Improvements in aircraft design, air traffic management and changes to airline operations could effectively slash US airline emissions by as much as 50% by 2050, a new study has found.
Air travel is a growing industry, growing by 3.6% every year (on average). Corporate and governmental moves to limit and mitigate the emissions from planes have generally been slow and inefficient, and there seems to be a lack of understand of what can be done to those purposes. With this in mind, Andreas Schäfer and colleagues looked at 21 options to curb the emissions from the US domestic aviation sector, the world’s largest air transportation system. They focused on the most common, narrow body air crafts (about 100-200 seats).
What they found is that small engineering tweaks could be responsible for massive improvements. Open rotor engines and all-carbon fibre airframes could make the airplanes much more efficient, while the airlines’ own operational efficiency could contribute about 20% each to the emissions reduction. Another noticeable aspect is the usage of biofuel, which in this context, could reduce emissions by another 10%.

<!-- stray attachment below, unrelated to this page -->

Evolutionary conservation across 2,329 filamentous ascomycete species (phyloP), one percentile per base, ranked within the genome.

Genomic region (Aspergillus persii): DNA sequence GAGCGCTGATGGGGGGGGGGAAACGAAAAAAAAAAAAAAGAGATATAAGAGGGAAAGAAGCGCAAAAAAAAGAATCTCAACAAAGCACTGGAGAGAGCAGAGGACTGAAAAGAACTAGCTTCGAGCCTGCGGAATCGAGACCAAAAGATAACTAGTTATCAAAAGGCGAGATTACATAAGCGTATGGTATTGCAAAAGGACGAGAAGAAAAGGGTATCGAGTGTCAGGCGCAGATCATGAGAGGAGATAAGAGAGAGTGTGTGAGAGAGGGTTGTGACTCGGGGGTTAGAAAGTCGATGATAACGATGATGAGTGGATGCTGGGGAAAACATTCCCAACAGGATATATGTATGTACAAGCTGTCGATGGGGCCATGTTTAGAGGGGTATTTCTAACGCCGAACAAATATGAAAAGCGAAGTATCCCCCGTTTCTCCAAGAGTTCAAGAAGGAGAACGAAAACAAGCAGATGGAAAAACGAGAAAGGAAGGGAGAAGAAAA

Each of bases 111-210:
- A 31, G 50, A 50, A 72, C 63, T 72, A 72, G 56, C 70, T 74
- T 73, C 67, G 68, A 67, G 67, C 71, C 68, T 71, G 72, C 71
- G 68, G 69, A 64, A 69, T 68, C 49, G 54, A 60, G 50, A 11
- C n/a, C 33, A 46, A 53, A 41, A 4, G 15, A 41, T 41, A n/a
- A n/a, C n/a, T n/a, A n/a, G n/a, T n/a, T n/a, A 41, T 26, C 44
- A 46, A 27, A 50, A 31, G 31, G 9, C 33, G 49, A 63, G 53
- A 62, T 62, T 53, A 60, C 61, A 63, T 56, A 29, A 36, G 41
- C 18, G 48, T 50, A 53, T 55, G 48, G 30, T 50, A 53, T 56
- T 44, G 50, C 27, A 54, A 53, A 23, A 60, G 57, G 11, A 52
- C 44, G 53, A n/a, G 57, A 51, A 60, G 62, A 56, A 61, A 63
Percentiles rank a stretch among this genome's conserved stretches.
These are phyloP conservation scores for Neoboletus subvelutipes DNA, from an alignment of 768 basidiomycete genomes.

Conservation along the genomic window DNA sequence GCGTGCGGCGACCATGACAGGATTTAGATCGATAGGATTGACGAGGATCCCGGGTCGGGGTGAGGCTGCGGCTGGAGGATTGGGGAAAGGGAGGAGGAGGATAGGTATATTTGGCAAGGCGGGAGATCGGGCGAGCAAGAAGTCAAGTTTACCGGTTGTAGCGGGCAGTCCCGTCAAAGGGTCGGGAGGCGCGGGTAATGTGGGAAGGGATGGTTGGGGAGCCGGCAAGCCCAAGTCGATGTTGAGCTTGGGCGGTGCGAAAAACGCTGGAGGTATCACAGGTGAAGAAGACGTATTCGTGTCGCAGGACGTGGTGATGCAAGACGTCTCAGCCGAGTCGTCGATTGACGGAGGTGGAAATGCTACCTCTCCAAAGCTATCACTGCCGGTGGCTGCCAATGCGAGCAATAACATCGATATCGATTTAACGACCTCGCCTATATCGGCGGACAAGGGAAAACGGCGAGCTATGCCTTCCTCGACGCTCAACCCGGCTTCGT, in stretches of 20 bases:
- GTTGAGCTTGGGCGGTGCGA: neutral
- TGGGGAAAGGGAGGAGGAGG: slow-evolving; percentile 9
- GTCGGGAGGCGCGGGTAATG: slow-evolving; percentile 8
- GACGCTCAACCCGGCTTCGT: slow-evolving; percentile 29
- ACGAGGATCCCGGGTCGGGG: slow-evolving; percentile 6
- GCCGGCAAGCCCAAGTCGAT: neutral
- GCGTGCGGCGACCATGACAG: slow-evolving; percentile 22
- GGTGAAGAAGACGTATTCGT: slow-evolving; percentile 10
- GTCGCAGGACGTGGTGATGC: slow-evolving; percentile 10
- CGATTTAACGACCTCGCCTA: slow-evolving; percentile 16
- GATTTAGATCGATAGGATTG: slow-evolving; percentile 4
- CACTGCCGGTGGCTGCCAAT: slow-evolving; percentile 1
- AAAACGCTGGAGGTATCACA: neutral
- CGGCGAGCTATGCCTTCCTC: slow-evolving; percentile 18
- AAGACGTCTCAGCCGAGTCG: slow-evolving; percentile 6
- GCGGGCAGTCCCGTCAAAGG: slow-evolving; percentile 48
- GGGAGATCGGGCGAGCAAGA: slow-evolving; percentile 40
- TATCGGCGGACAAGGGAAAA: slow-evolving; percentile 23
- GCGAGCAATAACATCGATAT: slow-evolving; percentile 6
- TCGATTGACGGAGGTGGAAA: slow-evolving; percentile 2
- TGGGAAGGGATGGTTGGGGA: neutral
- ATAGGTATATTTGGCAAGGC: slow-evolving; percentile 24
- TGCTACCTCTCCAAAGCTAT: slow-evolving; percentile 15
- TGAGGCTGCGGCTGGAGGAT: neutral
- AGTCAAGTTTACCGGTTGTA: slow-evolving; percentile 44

However, the authors note that if the airline fleets continue to grow as they’ve done in recent years, overall emissions would grow, with the growth having a larger effect than the reduction, but in this case, it makes it even more important to implement sustainable changes: the more planes you have, the more important it becomes to make them efficient.
Journal Reference: Andreas W. Schäfer, Antony D. Evans, Tom G. Reynolds & Lynnette Dray – Costs of mitigating CO2 emissions from passenger aircraft. Nature Climate Changedoi:10.1038/nclimate2865
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